Good Links No.18

Small farms, owning stuff, and reading the bible like a poem.

Good Links No.18

What day is it again?

My daughter is 7 weeks old this week and we're also moving house, so I'll be brief. Good Links this month is mostly material I read before Lucy was born with some bonus reads I squeezed in between naps.

This month Good Links is unlocked for all subscribers to make up for my Lucy-shaped sabbatical and the lull in new posts. You can catch up on A New Day In The Neighbourhood ahead of fresh entries later this summer.

-Matt


Think you own stuff? Think again.

Most of what you think you own is really just a license to use someone else's stuff.

Think you own your stuff? Think again.
Everything from your fridge to your tractor can change without your permission.

Paul Kingsnorth and the Truer Path of Worship

I read a few novels during the pandemic year and was pleasantly surprised by Paul Kingsnorth first novel, The Wake. I've since read his second and can't wait to get my hands on the final entry in his loose trilogy.

Paul Kingsnorth and the Truer Path of Worship - Front Porch Republic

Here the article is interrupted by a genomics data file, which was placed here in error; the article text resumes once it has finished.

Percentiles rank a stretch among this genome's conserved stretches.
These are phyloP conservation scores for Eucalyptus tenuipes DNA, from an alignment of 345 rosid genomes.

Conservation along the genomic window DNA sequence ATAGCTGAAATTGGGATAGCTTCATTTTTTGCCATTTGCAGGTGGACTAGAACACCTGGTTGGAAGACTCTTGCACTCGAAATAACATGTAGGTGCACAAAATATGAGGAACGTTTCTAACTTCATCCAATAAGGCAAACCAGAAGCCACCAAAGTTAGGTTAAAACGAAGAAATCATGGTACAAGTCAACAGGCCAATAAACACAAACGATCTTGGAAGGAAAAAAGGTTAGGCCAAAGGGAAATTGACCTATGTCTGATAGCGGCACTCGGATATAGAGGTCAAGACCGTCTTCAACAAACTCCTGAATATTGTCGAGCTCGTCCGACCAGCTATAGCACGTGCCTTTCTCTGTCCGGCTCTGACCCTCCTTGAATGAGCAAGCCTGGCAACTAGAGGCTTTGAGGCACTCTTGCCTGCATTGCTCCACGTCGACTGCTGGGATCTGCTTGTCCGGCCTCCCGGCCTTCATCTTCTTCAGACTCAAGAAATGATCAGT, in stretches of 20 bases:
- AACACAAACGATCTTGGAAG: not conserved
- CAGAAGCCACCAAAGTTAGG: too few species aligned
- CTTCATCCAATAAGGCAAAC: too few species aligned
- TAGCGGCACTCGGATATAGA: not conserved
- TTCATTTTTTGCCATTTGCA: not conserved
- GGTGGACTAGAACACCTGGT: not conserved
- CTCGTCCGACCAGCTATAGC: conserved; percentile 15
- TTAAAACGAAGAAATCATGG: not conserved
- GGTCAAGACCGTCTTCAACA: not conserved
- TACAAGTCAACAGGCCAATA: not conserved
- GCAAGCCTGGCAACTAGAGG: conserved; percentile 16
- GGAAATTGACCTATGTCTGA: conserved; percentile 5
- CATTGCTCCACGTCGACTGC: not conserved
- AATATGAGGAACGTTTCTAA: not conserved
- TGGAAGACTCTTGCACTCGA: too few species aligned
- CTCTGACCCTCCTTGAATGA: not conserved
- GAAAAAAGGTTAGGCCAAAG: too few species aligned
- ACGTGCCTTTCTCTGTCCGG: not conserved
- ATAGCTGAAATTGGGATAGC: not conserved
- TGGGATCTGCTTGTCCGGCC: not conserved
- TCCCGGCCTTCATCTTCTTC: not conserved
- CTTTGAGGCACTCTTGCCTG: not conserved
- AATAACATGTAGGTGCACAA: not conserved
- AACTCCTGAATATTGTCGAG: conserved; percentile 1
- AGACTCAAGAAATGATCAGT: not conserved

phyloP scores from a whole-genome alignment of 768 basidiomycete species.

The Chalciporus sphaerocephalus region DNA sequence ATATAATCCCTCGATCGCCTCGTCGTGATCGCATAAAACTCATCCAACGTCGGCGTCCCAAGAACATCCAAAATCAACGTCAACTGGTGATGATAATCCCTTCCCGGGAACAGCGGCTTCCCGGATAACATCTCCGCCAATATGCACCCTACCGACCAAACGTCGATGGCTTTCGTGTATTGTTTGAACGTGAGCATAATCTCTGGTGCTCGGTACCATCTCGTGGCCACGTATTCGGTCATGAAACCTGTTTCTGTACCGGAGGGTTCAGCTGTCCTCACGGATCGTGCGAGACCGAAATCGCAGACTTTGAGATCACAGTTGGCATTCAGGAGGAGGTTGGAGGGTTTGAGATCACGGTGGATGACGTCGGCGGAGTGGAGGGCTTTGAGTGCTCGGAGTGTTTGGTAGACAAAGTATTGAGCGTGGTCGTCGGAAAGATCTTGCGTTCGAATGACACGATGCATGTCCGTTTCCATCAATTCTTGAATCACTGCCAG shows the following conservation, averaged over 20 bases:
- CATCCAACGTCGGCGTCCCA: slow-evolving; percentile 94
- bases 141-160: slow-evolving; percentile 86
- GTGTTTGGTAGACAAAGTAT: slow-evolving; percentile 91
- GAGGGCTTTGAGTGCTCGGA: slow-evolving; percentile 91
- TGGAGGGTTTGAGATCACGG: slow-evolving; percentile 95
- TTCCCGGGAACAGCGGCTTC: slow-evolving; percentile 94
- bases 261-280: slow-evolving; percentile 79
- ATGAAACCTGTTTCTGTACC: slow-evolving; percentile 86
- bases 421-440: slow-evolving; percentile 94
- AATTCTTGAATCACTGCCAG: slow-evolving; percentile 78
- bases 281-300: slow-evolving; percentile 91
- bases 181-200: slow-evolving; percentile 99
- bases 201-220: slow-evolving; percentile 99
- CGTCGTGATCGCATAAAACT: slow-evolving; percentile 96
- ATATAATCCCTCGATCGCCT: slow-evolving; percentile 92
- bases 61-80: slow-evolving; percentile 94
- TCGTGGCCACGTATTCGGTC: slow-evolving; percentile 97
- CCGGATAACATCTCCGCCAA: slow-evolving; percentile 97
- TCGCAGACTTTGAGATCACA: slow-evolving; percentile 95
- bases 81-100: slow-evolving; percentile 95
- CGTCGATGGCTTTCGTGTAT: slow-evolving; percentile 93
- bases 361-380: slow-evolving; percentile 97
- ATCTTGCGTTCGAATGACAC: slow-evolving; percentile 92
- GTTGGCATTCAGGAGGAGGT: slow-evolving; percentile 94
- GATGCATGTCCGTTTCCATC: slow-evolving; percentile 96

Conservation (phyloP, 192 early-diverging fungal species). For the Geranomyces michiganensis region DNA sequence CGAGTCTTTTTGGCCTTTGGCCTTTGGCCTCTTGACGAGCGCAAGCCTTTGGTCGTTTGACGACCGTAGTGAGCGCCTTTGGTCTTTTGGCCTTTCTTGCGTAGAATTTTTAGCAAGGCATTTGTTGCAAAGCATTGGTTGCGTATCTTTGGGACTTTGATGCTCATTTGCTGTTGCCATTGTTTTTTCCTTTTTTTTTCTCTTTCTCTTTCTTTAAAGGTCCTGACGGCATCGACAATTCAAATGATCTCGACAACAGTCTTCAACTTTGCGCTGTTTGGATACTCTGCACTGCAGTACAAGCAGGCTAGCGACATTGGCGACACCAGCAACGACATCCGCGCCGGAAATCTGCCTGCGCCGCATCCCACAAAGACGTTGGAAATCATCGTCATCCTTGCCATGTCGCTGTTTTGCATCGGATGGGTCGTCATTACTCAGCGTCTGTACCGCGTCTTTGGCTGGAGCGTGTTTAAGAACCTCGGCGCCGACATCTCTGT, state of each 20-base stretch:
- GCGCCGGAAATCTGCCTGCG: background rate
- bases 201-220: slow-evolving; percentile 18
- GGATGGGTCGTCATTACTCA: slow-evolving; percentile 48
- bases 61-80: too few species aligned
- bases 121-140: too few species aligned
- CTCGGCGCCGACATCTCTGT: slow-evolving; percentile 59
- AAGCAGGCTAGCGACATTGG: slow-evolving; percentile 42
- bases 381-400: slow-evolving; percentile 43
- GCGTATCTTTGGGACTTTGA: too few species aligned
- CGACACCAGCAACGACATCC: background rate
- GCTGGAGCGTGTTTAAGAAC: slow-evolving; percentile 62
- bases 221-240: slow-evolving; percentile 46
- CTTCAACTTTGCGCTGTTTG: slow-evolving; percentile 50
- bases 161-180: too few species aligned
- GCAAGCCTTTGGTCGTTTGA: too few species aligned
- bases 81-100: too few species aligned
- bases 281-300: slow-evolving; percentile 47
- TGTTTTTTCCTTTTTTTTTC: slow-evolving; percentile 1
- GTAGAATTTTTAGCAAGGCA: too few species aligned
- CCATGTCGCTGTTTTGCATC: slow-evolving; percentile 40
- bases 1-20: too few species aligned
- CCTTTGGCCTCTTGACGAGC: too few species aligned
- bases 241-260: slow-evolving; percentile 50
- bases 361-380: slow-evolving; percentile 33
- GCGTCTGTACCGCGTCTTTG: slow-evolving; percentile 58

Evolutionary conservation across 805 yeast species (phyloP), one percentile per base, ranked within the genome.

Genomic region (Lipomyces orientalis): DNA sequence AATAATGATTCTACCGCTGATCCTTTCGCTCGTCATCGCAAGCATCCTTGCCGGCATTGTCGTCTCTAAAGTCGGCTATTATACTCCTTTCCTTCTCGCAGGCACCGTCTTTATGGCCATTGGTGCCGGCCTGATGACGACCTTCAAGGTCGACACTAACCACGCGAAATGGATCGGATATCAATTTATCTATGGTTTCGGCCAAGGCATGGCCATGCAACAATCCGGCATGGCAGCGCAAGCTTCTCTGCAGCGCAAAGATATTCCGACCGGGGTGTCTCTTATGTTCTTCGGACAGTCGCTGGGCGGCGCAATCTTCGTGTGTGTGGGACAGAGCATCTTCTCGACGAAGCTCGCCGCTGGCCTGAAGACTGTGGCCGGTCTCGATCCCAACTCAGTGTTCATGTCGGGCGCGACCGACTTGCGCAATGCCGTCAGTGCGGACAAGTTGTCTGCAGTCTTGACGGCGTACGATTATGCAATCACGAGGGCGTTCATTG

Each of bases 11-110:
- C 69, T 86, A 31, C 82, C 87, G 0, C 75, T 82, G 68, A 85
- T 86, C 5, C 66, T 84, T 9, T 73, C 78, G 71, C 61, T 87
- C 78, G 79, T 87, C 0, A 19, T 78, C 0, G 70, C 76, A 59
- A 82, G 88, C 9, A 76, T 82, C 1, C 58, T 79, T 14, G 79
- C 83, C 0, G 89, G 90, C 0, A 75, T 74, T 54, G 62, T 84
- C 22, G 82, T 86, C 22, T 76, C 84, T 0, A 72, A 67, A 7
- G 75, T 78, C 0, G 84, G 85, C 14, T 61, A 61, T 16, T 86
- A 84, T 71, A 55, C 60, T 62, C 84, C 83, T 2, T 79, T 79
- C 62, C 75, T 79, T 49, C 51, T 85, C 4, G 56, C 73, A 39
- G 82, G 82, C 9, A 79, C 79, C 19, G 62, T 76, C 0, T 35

A short review cannot do justice to the range of reasons visitors to the Porch should read Kingsnorth’s three novels, so I’ll begin simply by saying: Read them. These are thought-provoking, challenging, and linguistically creative novels.
I'm looking for work where I can sing on the job.

Reading God's Word like a Poem, Not an Instruction Manual

Speaking of poetry, the Bible contains quite a bit. There's enough poetry in Scripture that we'd do well to read the whole book with a more poetic sensibility.

Reading God’s Word like a Poem, Not an Instruction Manual
The Bible teaches us, says Matthew Mullins, but its method of teaching always entails more than information and guidance.

This Quebecer is planting the seeds of a small-scale organic farming movement

It might be the three homegrown strawberries I just ate, but this sounds like a good idea.

This Quebecer is planting the seeds of a small-scale organic farming movement | CBC News
In his new magazine, Jean-Martin Fortier refers to the growth of this kind of farming as a movement that’s changing the world. And he’s inviting more people to join the revolution.

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